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I love Southpaw, but this might be the better mascot for the Southside.
Panda image (c) Y-Van/, Sox Logo (c) MLB/Chicago White Sox

Mismatched Sox is the official companion blog to Sox in the Basement and is the ramblings of co-host Ed Siebert. Things written here are based on facts but are mainly just the opinions of one guy who has been a fan of the team for a long time and doesn’t always get a word in edgewise on his podcast. Take the ideas herein as food for thought. Salty food, usually.

As White Sox fans there is a certain level of frustration that has become expected, as with seemingly most Chicago franchises, where the team doesn’t seem to sustain success and championships are scarce. The Cubs ended a cursed drought in 2016 and are wondering if Dansby Swanson can still join Jameson Taillon to end the 2017-present drought. The Bears are trying to sell Jack Sanborn as the next great middle linebacker while hoping no one notices that Justin Fields’ career could be exciting, but much like Michael Vick and Randall Cunningham, one with no championships. The Blackhawks are a tattered remainder of their glory years, which came after a 50-year blackout. The Bulls are…is there a Jordan curse? A Krause curse? The Bulls are an annual disappointment.

But the White Sox are still, somehow, the neglected middle child of the Chicago franchises. Sox fans tend to be passionate and knowledgeable, not because of outstanding genetics or anything, but just because there are few casual Sox fans. Cubs fans range from the passionate to the people who just have happy, albeit largely fuzzy, memories of partying in Wrigleyville. Bears fans run from the diehards to people who just like day drinking on Sundays. Bulls fans still have leftovers among them who are still there long after the dynasty was killed, same with the Hawks. And each team treats their fans accordingly.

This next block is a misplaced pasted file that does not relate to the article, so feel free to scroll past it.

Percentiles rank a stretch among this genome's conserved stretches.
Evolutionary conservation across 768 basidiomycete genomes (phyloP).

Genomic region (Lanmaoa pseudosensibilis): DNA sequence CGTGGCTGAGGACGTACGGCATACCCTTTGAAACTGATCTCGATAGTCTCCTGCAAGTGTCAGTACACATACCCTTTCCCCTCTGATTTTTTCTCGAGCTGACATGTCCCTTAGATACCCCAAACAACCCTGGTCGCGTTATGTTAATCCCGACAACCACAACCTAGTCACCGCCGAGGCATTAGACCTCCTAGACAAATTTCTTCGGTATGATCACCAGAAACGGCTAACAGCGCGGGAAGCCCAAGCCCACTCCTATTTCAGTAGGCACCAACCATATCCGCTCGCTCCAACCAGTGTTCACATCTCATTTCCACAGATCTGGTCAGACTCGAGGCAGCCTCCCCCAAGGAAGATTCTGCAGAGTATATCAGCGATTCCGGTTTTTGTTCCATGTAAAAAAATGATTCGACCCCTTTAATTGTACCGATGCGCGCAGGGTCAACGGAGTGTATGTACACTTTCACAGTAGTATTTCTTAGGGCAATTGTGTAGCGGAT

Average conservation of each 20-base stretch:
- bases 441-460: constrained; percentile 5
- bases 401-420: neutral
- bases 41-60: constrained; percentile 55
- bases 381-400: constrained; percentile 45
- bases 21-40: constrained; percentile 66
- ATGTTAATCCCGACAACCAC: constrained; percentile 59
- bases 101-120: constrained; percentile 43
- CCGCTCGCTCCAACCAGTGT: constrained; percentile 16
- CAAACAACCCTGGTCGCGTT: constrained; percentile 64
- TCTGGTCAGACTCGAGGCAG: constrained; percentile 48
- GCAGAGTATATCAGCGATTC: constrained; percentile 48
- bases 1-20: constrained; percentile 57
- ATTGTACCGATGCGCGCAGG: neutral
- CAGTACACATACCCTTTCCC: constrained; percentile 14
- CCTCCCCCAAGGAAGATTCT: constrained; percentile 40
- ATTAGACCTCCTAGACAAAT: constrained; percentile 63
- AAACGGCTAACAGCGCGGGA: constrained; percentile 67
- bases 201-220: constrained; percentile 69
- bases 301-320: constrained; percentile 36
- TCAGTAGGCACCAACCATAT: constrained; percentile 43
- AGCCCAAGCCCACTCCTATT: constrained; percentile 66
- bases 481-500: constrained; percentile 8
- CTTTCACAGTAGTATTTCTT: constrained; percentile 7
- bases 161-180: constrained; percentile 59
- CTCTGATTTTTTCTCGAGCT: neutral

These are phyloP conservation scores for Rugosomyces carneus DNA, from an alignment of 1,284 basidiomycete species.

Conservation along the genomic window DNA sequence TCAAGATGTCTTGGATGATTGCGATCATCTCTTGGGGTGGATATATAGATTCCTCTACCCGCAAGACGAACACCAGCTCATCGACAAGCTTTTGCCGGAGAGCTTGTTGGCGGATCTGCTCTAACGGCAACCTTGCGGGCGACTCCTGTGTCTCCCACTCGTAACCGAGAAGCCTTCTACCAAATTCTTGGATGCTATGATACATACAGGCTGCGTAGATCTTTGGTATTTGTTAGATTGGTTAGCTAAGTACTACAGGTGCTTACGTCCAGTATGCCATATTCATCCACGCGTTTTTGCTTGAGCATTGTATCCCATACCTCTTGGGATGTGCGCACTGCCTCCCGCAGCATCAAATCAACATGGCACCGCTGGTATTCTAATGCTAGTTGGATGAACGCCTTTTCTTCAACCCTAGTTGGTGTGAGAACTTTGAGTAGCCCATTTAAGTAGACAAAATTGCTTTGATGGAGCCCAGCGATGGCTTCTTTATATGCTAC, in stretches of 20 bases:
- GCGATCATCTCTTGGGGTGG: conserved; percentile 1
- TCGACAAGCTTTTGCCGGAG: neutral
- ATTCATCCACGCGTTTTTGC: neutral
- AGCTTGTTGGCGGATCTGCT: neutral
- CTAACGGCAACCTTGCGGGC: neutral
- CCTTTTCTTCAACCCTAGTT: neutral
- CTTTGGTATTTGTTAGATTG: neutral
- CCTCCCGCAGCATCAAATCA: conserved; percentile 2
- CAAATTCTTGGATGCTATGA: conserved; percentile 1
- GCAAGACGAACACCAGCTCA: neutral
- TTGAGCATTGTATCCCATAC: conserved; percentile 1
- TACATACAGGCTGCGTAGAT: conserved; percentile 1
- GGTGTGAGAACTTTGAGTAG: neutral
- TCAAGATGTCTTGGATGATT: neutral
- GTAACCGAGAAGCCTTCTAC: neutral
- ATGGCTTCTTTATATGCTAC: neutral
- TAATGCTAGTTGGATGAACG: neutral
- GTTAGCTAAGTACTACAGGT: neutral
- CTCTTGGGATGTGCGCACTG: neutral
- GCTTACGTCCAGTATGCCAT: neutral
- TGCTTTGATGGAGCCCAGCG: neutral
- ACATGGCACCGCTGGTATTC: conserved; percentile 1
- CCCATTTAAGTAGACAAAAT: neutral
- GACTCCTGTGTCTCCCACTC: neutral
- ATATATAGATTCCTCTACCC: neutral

Knowing that Bears fans run a gamut, the team will always focus on a few stars for the current casual fan and remind diehard fans of the toughness and ruggedness of playing in Chicago by showing grainy slowed footage of the ’85 Bears doing things, 70’s-era Walter Payton crumpling DBs and Dick Butkus generally ragdolling QBs. The Bulls do largely the same thing, just with footage of the ’90’s Bulls using Patrick Ewing and the Knicks as their version of the Generals. The Blackhawks are still clinging to the 2010’s, and why not. The Cubs, for reasons, are still clinging to Harry Carey and his party vibe while building up their stadium and the “wait ’til next year!” mantra that served them through much of their fandom’s lives. Without sustained success, these teams can keep the casual fans coming and only need to show that there are still stars on the team, and with those stars…hope.